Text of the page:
ATC9001 - I made that mistake before too when I did the math wrong :). A 4/3 divider will SLOW down the memory, a 4/5 or 4/6 will speed it up.
 

UnseenMenace

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Apr 23, 2001
Stumpjumper5200 said:
UnseenMenace - the "pumped" speed of the fsb means nothing to the CPU multiplier because it only takes the true clock and multiplies it. BUT, the pumped speed is a representation of the data rate which directly relates to how much memory bandwidth you have. For example, my computer is o/c to 145fsb and with a quad pumped bus I have an effective data rate of 580Mhz, which Sandra estimates to have about 4680Megs/second of bandwidth.

I am aware that the internal bus speed has nothing to do with the CPU multipler and I did not state either that I believed it did so. Perhaps you are mis-reading the comment about 'internal bus multiplication' as this refers to the double pumping ( ie :- multiply the mobo FSB twice )

I was also of the opinion that data rate is not measured in MHZ (Megahertz) and always believed that it was measured in KBS (kilobits per second) and as such fail to fully understand how you can have a data rate of 580Mhz.

Out of curiousity do you believe that 4680 megs/second of bandwidth is across your processor / memory / 33mhz PCI slots or the whole system ?

I will try to clarify my origional question regarding your statement further, take the AMD system for example :-

Stumpjumper5200 said:
Well, it'll technically still be running at 333, but in an AMD system, you'll only use it as fast as 266mhz.

I fail to see how memory running on a mobo FSB of a 133 mhz and double pumped ( aka DDR ) will technically be 333 just because its PC2700. DDR memory of any bandwidth rating from my understanding will run at twice the mobo speed within its limitations and as such PC2700 on a mobo running at 133 mhz will run at 266 mhz speed and not as you quoted 'technically still be running at 333' to get PC2700 running at 333 mhz you have to either run a 166 mhz mobo FSB or multiply a 133 mhz mobo FSB with the 33 mhz PCI clock speed.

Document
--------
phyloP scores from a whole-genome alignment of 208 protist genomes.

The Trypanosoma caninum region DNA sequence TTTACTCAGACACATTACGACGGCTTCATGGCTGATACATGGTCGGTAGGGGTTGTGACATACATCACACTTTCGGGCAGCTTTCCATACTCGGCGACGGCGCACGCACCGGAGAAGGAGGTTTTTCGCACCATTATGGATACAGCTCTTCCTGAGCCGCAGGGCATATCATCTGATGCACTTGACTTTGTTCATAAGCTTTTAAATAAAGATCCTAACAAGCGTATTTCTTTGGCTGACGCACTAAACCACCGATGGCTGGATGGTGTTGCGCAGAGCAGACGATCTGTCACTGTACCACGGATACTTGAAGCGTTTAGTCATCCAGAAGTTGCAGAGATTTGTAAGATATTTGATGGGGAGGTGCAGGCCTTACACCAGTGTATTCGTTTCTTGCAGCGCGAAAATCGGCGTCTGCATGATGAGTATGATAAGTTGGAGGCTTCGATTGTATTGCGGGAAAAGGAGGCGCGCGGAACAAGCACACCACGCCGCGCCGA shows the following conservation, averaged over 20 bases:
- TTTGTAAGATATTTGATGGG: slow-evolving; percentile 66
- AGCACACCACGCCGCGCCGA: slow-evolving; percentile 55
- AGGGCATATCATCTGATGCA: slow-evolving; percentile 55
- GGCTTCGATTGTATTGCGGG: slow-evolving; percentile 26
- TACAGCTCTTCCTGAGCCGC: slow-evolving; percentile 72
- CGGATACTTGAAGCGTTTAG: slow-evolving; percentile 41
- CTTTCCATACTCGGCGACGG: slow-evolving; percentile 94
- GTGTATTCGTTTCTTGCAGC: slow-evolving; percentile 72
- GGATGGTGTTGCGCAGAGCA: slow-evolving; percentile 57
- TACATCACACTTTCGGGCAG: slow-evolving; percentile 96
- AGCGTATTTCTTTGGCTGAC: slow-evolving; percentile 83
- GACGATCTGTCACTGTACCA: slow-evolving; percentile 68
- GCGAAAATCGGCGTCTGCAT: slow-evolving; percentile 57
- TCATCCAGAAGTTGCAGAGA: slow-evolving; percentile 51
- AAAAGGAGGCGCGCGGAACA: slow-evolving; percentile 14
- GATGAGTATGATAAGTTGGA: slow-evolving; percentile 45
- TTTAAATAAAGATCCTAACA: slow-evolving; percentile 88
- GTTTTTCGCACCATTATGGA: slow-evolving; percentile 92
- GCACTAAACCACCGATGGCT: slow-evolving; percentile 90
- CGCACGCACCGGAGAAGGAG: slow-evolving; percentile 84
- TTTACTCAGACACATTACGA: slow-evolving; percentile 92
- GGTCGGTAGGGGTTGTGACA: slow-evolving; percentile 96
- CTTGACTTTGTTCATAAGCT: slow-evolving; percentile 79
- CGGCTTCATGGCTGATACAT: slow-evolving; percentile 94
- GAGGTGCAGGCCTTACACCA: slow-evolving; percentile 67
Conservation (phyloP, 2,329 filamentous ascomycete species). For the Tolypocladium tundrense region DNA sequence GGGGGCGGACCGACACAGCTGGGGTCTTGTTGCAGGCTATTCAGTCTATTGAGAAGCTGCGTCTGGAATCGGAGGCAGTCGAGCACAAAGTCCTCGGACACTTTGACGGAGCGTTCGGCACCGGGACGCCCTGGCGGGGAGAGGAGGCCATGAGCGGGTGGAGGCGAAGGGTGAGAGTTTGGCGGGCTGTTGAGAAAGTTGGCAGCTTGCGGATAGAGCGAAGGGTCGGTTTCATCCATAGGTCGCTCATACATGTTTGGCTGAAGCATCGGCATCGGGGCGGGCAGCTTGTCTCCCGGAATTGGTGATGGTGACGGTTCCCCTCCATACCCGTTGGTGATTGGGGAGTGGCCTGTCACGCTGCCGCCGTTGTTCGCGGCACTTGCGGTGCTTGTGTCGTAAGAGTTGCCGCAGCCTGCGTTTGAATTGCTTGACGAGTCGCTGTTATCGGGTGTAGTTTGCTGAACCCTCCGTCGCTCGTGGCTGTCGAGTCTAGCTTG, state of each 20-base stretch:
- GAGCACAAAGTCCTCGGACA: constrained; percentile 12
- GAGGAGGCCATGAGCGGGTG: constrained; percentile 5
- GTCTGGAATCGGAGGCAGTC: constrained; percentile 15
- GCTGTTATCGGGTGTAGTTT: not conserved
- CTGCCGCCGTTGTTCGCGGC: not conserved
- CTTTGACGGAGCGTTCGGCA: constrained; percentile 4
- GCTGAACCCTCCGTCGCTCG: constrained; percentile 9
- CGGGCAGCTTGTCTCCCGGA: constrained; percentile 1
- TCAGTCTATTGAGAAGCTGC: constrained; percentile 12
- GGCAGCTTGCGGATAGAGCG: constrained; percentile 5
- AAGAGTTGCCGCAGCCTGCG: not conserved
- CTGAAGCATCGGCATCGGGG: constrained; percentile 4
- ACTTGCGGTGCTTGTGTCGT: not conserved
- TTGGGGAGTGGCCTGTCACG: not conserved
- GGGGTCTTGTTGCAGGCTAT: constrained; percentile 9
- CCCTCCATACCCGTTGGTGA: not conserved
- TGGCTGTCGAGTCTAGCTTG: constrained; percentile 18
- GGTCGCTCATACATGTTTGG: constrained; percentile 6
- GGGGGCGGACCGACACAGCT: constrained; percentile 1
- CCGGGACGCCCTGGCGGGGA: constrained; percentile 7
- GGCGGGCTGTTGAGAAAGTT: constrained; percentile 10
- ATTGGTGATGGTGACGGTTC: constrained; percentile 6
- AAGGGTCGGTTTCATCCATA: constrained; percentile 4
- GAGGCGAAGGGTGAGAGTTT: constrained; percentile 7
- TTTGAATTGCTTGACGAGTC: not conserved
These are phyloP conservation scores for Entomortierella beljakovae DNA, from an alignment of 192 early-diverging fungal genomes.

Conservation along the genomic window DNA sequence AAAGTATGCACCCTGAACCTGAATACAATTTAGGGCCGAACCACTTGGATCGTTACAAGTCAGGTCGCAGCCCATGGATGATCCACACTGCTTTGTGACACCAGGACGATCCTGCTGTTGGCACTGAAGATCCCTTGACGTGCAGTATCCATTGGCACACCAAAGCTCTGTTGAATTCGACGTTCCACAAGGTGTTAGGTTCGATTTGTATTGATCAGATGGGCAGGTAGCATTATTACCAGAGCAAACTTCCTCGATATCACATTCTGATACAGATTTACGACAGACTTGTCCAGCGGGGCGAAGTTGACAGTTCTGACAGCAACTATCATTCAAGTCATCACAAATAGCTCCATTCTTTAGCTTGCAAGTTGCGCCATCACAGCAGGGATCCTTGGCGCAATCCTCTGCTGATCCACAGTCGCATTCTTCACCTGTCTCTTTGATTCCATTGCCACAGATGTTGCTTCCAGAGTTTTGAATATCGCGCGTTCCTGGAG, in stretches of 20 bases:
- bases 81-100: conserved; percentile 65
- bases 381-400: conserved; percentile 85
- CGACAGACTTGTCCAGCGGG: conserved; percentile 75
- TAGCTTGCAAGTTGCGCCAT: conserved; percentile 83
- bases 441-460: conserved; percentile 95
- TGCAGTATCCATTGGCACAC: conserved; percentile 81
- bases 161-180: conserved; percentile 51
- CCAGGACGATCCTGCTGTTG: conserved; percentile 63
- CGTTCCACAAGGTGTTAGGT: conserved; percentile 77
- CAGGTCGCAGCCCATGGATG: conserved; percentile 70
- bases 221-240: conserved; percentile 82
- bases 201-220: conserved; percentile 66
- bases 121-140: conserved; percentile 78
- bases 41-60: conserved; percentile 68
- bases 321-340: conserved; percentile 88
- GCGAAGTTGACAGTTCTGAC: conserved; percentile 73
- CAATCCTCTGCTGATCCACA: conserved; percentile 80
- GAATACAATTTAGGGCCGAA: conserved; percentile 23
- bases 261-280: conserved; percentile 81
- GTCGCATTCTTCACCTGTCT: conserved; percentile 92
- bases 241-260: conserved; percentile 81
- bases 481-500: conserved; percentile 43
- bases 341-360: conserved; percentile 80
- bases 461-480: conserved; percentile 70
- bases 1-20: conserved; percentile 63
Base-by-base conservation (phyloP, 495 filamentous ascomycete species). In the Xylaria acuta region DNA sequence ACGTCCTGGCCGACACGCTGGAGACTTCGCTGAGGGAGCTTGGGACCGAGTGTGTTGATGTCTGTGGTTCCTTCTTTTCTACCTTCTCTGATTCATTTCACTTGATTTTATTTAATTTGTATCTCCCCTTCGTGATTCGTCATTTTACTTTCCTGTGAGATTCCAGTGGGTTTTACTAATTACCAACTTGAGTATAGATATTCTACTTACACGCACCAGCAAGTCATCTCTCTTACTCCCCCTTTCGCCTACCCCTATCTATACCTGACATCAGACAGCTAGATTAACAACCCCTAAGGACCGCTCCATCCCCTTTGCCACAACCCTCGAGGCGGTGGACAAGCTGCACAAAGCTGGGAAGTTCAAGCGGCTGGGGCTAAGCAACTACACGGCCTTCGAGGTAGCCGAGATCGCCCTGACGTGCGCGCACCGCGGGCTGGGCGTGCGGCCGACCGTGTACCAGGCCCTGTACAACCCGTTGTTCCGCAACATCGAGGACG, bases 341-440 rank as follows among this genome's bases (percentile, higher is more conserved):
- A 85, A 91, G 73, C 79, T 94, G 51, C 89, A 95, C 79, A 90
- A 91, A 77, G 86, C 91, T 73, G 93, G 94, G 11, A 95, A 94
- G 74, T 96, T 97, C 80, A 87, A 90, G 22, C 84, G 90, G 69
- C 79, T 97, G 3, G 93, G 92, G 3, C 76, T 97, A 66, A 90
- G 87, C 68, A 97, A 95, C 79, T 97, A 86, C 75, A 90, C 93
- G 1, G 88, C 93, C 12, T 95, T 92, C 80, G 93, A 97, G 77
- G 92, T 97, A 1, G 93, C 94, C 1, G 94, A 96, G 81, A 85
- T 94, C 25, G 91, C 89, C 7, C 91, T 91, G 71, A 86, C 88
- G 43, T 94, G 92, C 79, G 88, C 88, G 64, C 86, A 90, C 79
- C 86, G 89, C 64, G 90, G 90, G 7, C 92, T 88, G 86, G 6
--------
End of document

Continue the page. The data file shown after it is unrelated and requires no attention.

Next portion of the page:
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Stumpjumper5200

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Yeah, let's try to clear this up...

True, the data rate is not measured in Mhz, but in Kb or Mb. The bus transfers "x" amount of data per clock cycle. Now when the bus is sped up, it transfers the same amount of info per clock cycle, but there are more cycles in each second, therefore it transfers more each second. I hope that makes sense :)

The 4680Mbps is a bandwidth estimation (from sandra) by the fact that my front side bus effectively runs at 580Mhz. I should have mentioned the "front side" in my last post.

I am assuming that high fsb bandwidth would increase the performance of the whole system? If not, at least the components linked by the motherboard's north bridge (Processor, memory, and AGP)

And finally, the "AMD system ram problem" haha. The RAM would run at whatever you tell it to, based on what CPU:Memory ratio you have set in the BIOS. At 1:1, yes, a 133fsb would mean only DDR266 (PC2100). But, at a 4:5 CPU:Mem ratio, the Memory's clock would be sped up to 166Mhz (DDR333/PC2700) by the fact that:

(CPU stands for the true fsb clock speed)
CPU:Mem = 4/5
CPU = 4, Mem = 5
(133Mhz / 4) * 5 = 166Mhz

And if a 4/6 ratio was chosen, you would wind up with 200Mhz (DDR400/PC3200)

And the AGP/PCI clocks are taken from the true fsb with their own dividers. At 133mhz, a 1/2 divider is for the AGP (66Mhz) and a 1/4 divider is for the PCI (33Mhz). That's why people can only overclock so far....especially without a motherboard that has only 1 set of dividers.....because you overclock the entire system, and some components don't like that.

WHEW!! Please let me know if I left something out. :D